Using Long Running PHP cURL Script To Write Server-Sent Events (SSE) Responses To AWS S3 Data Lakes

The most common usage of Streamdata.io is to take data streams from common JSON APIs and display them in real time in the browser and on mobile applications–essentially going from server to human, via a browser. However, you can also receive Server-Sent Events (SSE) on the server side, essentially going from server to server in real-time, cutting the human out of the equation. I’m currently streaming over 50 financial market data APIs using Streamdata.io, and publishing the streams to data lakes on Amazon S3 for usage in training machine learning models, and I wanted to share the basic PHP script I am using to get the job done.

Connecting with Streamdata.io on the server using PHP isn’t much different than a regular PHP cURL call, except that the connection will be long running, so you need a separate function to buffer each response, and do something with the results. In this case I’m taking each response, logging the details of each transaction, as well as the JSON response to Amazon S3. Here is a Github Gist, with the long running PHP cURL script for handling the Server-Sent Events (SSE)–minus the Amazon S3 detail to keep simpler.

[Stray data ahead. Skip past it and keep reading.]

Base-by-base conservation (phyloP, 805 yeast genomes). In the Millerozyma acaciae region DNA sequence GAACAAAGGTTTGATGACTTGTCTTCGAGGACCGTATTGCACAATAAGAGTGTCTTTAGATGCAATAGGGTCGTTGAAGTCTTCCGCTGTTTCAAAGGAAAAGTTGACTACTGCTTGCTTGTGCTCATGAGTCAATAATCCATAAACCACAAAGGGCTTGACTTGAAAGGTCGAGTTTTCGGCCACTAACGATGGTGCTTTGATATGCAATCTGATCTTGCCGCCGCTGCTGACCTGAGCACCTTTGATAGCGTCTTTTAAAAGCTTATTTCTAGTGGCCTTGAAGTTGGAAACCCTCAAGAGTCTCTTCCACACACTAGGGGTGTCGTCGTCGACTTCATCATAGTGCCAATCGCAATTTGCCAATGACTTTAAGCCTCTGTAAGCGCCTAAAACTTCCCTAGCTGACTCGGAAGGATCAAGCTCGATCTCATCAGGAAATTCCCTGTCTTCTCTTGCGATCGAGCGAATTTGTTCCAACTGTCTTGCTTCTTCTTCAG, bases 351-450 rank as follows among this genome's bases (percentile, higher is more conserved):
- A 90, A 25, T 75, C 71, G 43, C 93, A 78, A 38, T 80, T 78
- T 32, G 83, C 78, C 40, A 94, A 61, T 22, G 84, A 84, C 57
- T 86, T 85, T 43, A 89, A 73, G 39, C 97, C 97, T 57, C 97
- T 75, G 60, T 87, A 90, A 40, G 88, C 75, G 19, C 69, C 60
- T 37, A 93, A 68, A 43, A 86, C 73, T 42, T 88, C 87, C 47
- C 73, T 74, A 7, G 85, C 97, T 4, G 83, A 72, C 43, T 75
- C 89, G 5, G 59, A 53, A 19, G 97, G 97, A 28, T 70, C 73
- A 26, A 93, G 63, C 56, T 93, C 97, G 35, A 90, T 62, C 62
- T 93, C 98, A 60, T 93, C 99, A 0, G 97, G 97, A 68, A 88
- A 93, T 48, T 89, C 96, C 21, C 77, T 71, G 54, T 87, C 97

It looks like most basic GET cURL PHP scripts you’d see, except for that added function for handling the stream. It is a little clumsy in how it receives and cleans up the stream, which is something I’ll polish further as I handle more types of responses. I’m just looking to get a proof of concept running, and next I will be pumping up the amount of data I’m running through it, which will help me harden how I handle responses.

I’m essentially using Streamdata.io to stream existing API responses into a data lake on Amazon S3. This particular use case is all about financial market data, but I’m also beginning to do this with social, transit, commerce, media, and other APIs I’m working to profile as part of my Streamdata.io API Gallery work. If there is a specific type of API you’d like to see me profile, or would like to understand how I’m using Streamdata.io to develop real time data lakes for use in machine learning models, feel free to connect, and I am happy to answer your questions. There are thousands of APIs to choose from out there, and I’m just going to keep profiling the interesting ones we have already targeted, unless I hear about something more interesting from you.

**Original source: streamdata.io blog

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